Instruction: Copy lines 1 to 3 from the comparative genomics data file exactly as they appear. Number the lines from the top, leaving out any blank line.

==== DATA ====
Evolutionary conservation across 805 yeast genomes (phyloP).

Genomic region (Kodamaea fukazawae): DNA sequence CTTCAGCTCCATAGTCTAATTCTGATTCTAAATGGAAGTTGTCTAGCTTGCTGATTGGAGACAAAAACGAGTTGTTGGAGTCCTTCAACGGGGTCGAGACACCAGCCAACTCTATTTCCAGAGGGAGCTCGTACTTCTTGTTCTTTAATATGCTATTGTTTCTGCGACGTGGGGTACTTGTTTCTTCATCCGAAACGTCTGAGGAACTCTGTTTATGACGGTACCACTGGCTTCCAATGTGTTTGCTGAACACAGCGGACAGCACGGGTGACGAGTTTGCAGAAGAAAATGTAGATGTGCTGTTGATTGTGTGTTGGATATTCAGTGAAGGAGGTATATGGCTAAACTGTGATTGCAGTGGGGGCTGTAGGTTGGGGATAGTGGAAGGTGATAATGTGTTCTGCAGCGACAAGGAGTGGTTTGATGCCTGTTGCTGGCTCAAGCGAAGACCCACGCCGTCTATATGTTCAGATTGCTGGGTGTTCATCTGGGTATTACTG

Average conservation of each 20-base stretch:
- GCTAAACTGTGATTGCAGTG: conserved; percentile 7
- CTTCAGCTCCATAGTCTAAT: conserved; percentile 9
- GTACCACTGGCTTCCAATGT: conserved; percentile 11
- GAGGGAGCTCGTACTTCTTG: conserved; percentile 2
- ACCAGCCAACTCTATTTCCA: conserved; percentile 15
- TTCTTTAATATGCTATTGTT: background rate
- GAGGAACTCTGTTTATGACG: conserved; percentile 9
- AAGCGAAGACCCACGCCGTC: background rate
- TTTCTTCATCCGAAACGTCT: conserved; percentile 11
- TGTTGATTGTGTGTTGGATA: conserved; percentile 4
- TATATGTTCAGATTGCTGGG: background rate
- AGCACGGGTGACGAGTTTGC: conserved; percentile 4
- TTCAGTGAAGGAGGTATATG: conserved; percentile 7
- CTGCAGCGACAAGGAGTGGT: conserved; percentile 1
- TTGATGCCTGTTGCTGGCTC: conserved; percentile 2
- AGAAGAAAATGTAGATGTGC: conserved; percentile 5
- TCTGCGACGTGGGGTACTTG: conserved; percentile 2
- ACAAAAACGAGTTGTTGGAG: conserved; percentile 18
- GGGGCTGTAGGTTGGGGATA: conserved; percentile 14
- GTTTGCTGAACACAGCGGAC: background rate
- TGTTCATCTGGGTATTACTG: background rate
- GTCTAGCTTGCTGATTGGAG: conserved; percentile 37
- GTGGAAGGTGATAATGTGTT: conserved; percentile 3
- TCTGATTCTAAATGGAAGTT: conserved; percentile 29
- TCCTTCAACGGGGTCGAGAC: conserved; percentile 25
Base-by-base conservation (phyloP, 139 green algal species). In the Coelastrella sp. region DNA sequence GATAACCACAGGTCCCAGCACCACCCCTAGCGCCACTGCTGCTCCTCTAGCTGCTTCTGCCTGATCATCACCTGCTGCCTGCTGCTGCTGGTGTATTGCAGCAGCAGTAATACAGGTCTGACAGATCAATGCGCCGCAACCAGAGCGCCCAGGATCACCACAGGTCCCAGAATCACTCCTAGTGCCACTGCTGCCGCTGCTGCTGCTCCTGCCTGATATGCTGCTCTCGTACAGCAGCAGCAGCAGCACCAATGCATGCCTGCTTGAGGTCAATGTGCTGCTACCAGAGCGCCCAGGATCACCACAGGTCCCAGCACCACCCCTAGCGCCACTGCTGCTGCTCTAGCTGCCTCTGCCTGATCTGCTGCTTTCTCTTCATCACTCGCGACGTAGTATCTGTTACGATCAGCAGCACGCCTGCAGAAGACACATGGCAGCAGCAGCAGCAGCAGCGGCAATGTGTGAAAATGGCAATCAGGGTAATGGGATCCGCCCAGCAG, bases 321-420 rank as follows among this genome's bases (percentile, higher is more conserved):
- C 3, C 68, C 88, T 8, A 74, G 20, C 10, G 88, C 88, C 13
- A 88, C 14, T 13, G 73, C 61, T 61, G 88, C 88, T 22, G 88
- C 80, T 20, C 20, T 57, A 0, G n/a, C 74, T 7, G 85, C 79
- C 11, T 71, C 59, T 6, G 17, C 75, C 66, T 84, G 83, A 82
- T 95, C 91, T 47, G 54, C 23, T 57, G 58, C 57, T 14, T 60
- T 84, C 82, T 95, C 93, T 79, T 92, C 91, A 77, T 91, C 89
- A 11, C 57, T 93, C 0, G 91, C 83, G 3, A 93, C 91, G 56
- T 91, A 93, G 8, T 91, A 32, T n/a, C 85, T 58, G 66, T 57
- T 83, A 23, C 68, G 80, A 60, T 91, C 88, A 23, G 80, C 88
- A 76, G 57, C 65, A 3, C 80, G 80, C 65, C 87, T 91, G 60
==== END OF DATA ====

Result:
Evolutionary conservation across 805 yeast genomes (phyloP).

Genomic region (Kodamaea fukazawae): DNA sequence CTTCAGCTCCATAGTCTAATTCTGATTCTAAATGGAAGTTGTCTAGCTTGCTGATTGGAGACAAAAACGAGTTGTTGGAGTCCTTCAACGGGGTCGAGACACCAGCCAACTCTATTTCCAGAGGGAGCTCGTACTTCTTGTTCTTTAATATGCTATTGTTTCTGCGACGTGGGGTACTTGTTTCTTCATCCGAAACGTCTGAGGAACTCTGTTTATGACGGTACCACTGGCTTCCAATGTGTTTGCTGAACACAGCGGACAGCACGGGTGACGAGTTTGCAGAAGAAAATGTAGATGTGCTGTTGATTGTGTGTTGGATATTCAGTGAAGGAGGTATATGGCTAAACTGTGATTGCAGTGGGGGCTGTAGGTTGGGGATAGTGGAAGGTGATAATGTGTTCTGCAGCGACAAGGAGTGGTTTGATGCCTGTTGCTGGCTCAAGCGAAGACCCACGCCGTCTATATGTTCAGATTGCTGGGTGTTCATCTGGGTATTACTG

Average conservation of each 20-base stretch: